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Terrorism, Armed Conflicts, Falling Oil Prices Slow Central African Economies


FILE - Governor of the Bank of Central African States (BEAC) Lucas Abaga Nchama.

FILE - Governor of the Bank of Central African States (BEAC) Lucas Abaga Nchama.

A meeting of central African finance ministers and officials of the Bank of Central African States, BEAC, has predicted very difficult times for economies of the six central African nations if they do not diversify their economies.

BEAC governor Lucas Abaga Nchama says falling world petroleum prices, insecurity from Boko Haram terrorism and the spillover of the crisis in the Central African Republic (CAR), has led to growing debts and weak financial performances of the private sector in Chad, Cameroon, CAR, Equatorial Guinea, Gabon and the Republic of Congo.

He says economic growth has been reduced from about 4 percent before 2014, to 2.8 percent in 2015 and 1.6 percent so far in 2016. He says the overall fiscal deficit has worsened from 4.1 percent of GDP to over 6 percent and that all central African countries have experienced unprecedented increases in their debt levels and are afraid the debts may get to 70 percent of GDP, a level they consider very bad for any economy.

Lucas says the drop in petroleum prices from $105 a barrel in August, 2015 to about $60 a barrel in March, 2016 has had negative effects on the economies of Equatorial Guinea, Chad and Gabon, which rely principally on petroleum products to develop their economies.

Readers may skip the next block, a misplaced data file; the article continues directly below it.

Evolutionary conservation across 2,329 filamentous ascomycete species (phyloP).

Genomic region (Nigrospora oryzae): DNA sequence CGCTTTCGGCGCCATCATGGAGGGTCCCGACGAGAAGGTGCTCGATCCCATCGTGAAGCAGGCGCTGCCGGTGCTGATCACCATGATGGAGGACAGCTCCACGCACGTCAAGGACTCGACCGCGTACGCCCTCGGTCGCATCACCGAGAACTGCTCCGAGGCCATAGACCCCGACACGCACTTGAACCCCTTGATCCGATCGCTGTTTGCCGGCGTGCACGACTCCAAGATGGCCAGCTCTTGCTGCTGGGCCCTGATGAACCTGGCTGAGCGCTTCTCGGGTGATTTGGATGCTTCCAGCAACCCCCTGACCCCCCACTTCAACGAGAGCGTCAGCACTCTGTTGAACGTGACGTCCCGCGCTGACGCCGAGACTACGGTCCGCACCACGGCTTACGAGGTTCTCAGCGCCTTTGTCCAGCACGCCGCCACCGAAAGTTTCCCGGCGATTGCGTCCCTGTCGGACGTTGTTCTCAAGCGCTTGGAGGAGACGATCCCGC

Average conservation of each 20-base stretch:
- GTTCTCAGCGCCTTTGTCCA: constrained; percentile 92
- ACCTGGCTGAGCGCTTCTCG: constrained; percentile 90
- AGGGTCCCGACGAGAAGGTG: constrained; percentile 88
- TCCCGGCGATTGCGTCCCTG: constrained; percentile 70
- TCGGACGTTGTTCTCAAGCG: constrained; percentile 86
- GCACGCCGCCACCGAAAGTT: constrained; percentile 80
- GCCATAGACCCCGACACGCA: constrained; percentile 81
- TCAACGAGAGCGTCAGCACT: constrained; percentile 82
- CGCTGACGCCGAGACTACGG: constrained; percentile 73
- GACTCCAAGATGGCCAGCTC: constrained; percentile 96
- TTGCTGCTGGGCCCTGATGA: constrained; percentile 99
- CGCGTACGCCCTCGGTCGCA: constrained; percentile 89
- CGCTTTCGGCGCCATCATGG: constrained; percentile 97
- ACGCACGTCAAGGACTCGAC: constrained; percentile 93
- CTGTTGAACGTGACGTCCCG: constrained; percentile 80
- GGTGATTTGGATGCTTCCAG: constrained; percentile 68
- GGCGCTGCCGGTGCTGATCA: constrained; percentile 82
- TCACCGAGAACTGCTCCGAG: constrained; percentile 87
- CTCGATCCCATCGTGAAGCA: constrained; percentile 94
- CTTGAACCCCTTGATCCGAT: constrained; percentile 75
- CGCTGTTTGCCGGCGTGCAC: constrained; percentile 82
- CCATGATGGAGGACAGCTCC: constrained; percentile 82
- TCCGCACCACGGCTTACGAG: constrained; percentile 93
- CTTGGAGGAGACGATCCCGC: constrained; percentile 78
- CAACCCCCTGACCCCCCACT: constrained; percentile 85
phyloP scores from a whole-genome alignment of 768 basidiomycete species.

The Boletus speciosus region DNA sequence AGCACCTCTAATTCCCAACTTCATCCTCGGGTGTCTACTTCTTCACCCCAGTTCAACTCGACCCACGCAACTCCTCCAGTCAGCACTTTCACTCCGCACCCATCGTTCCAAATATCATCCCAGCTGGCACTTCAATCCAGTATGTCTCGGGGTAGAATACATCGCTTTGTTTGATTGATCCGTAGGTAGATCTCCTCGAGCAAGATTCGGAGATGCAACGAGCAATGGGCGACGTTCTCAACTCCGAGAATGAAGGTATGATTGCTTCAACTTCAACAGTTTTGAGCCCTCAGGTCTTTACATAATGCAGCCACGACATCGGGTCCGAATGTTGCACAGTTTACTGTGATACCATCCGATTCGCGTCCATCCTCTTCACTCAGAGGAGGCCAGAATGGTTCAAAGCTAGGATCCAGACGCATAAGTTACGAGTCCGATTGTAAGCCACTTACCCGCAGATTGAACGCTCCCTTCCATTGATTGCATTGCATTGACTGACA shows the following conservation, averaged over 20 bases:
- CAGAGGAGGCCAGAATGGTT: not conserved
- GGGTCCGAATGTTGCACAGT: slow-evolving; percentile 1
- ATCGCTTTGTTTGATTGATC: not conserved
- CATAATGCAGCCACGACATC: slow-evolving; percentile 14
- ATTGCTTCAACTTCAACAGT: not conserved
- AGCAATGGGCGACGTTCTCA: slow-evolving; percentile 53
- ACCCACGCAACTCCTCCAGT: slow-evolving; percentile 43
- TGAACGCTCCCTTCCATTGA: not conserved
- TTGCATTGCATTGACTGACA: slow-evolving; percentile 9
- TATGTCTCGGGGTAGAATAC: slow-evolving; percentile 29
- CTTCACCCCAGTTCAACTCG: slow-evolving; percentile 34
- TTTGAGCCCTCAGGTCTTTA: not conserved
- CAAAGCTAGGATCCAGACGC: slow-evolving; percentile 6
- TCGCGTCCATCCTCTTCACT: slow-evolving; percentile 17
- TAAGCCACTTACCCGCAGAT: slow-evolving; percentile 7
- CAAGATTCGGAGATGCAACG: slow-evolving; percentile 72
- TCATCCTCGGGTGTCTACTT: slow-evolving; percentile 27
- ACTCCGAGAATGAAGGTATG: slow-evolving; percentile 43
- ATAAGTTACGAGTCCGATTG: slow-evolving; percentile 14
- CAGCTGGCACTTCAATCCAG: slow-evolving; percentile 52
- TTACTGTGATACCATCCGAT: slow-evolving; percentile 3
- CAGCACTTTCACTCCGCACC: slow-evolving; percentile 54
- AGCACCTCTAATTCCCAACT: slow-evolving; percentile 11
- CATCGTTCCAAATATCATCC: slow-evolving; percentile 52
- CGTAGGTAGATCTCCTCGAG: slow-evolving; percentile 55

The governor says it is now imperative to drastically reduce ambitious development plans and invest wisely in projects that will improve the living conditions of grassroots populations.

Remi Yakoro, who represented CAR at the meeting, says they have urged central African states to investigate the sources of arms circulating in the region and assistance given terrorist groups to destabilize their countries.

He says terrorism funding, funding of rebel groups and illicit money transfers should be stopped because these are factors that will continue to destabilize central African states, and by extension, neighboring economic blocks.

Chad's minister in charge of finance, Mahamat Allamine Bourma Treye, says it is imperative for central African states to promote regional integration and preserve their monetary union as one of the main conditions to achieve growth. He says central African states should promote regional integration, the free movement of people and goods, and work together in finding solutions to their common problems.

He says unity is strength.

At the end of the meeting, the finance ministers agreed to diversify their economies away from petroleum resources only, and to invest in agriculture and enact reforms that will promote stronger growth and reduce inequalities.

The region has agriculture potential, but less than 12 percent of farmland in the six countries is used for agriculture.

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